Aint Ant Aunt
I suppose the most “authentic” and unaltered mountain-talk I’ve been around since moving north from Alabama was at an impromptu meal at the home of Ray Hicks, storyteller and along with the rest of his very gracious family, keepers of the language of the mountains.
But then, I guess I grew up with a double dose of language-baggage, being both southern and Appalachian. So most of the words and phrases in this article about Appalachian language seem commonplace, or at least familiar.
Makes me remember my AINT Sara who once when I was small offered my brother and I a glass of SWEET MILK. To our disappointment, it turned out to be only not-buttermilk.
Ann and I heard some terms only after moving to southwest Virginia in the mid-seventies, and it took us a while to KETCH on–like the first time some country neighbors asked if “YUNS wanna come ta dinner at AIR house directly?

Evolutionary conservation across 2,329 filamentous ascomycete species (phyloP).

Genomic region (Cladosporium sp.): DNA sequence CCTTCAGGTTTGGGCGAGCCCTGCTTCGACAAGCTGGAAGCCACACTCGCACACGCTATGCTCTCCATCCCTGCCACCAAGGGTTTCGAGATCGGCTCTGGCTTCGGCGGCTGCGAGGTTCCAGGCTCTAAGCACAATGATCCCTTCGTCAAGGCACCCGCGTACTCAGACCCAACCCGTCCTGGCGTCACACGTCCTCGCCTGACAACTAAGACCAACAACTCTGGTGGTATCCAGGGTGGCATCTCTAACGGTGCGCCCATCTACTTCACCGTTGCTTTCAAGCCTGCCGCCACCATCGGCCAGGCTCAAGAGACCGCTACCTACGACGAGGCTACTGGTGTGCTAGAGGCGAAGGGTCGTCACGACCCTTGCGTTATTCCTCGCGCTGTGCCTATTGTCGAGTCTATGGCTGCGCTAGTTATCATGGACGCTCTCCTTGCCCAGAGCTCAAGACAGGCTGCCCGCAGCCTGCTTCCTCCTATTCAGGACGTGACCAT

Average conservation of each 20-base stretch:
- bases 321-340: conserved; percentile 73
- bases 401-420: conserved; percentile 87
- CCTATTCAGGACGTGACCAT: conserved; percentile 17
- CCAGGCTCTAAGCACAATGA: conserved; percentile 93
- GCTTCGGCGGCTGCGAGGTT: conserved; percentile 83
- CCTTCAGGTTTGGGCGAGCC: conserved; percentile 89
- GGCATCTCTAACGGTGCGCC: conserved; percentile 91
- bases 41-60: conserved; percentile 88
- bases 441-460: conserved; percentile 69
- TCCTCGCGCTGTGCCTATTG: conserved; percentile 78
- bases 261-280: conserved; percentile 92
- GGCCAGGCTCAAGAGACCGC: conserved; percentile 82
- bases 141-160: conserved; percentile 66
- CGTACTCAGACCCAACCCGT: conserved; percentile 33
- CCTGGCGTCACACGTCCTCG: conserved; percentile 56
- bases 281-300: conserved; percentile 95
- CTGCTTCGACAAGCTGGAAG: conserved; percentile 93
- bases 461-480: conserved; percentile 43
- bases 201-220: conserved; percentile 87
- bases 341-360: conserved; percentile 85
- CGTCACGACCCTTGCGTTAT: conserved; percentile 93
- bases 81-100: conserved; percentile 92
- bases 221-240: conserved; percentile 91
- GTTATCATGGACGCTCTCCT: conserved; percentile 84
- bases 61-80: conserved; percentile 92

Lots of older folks still DRAP the first letters of THAT and add an H to it and change words like ruined to RURNT and it all sounds quite normal to our ears now.
For those who don’t come from these mountains, if you heard such language from a visitor, would you think them simple and backward? Could you accept them as an intellectual equal? Is there any wonder that those who must make a living in the larger world outside the hills and hollers often abandon the “native tongue” now spoken by fewer and fewer until some day, our children’s children will only read about it, and listen to a few old WAV files and laugh.